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Peacekeeping - A Proud Irish Tradition

Ireland's contribution to international peacekeeping operations began in 1958 and has continued unbroken to the present day. This represents the longest unbroken record of peacekeeping service of any country in the world.

In this time, approximately 70,000 individual peacekeeping tours of duty have been completed by Defence Forces personnel and 87 members have given their lives in the cause of Peace. Every St Patrick's Day overseas, as at home, Defence Forces personnel hold traditional Shamrock Parades, where shamrock is handed out to personnel to be displayed on their head-dress. Personnel serving overseas often also receive their overseas service medals on St Patrick's Day.

For personnel serving overseas in the cause of peace and security, in some of the world's most volatile environments, St Patrick's Day is an opportunity to reflect on home, and to celebrate and share our national heritage, both within overseas units, and with other international militaries that personnel are serving with. Ireland currently has 569 troops serving overseas across 13 missions.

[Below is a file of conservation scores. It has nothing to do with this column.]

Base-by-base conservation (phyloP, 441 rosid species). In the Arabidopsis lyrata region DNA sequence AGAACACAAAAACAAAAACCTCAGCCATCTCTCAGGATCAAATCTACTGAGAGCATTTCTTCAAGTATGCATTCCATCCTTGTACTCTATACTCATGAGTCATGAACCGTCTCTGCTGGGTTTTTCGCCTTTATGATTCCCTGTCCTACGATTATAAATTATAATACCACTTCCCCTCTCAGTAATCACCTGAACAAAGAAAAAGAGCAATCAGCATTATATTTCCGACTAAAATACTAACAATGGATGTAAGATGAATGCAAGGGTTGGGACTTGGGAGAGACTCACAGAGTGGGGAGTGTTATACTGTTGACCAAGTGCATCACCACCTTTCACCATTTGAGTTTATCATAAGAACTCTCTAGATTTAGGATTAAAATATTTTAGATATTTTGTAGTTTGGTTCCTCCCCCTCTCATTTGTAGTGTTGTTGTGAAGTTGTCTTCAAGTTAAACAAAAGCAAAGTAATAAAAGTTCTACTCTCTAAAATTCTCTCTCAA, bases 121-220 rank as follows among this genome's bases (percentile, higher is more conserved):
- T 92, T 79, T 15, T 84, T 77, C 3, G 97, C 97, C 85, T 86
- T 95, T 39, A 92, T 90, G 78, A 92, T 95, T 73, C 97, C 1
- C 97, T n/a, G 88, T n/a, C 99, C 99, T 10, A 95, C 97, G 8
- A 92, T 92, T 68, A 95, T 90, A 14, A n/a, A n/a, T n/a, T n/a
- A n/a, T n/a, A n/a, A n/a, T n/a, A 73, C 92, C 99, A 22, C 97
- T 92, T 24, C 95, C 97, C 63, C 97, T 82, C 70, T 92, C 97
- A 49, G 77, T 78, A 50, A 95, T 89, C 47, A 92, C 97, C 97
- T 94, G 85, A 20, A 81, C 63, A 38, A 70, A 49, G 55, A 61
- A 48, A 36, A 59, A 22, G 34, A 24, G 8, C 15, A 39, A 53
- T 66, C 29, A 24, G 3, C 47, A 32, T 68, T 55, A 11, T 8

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COMKFOR Major General D’ADDARIO presenting shamrock and the NATO non-article 5 medal to 18 IRCON KFOR at the 2019 Shamrock and Medal Parade.

A More Equal, Peaceful and Sustainable World

Ireland’s development cooperation and humanitarian assistance, known as Irish Aid, reaches more than 130 countries worldwide and has helped alleviate poverty and reduce vulnerability across the world. It responds to crises, helps resolve conflicts and supports countries in recovering once peace has been restored.

Ireland’s Official Development Assistance (ODA) budget for 2021 has been set at almost €868 million. This represents an increase of almost €30 million on the 2020 allocation, and the seventh consecutive year allocations to ODA have increased. Ireland’s ODA programme is regularly appraised and found to be among the best in the world. The OECD DAC (Development Assistance Committee) peer review, published in May 2020, found that Irish development cooperation is strong, with many areas of excellence, and with a clear focus that enables Ireland to exercise leadership and make a visible difference.

Ireland’s policy for international development, A Better World, builds on our strengths and sets out Ireland’s response to global development challenges. It provides the framework for expanding our development cooperation programme, in line with our commitment to reach the UN target of allocating 0.7% of Gross National Income (GNI) by 2030. We will deepen and intensify our efforts to achieve a world that is more equal, peaceful and sustainable for all, utilising our diplomacy alongside our development cooperation for greatest impact.

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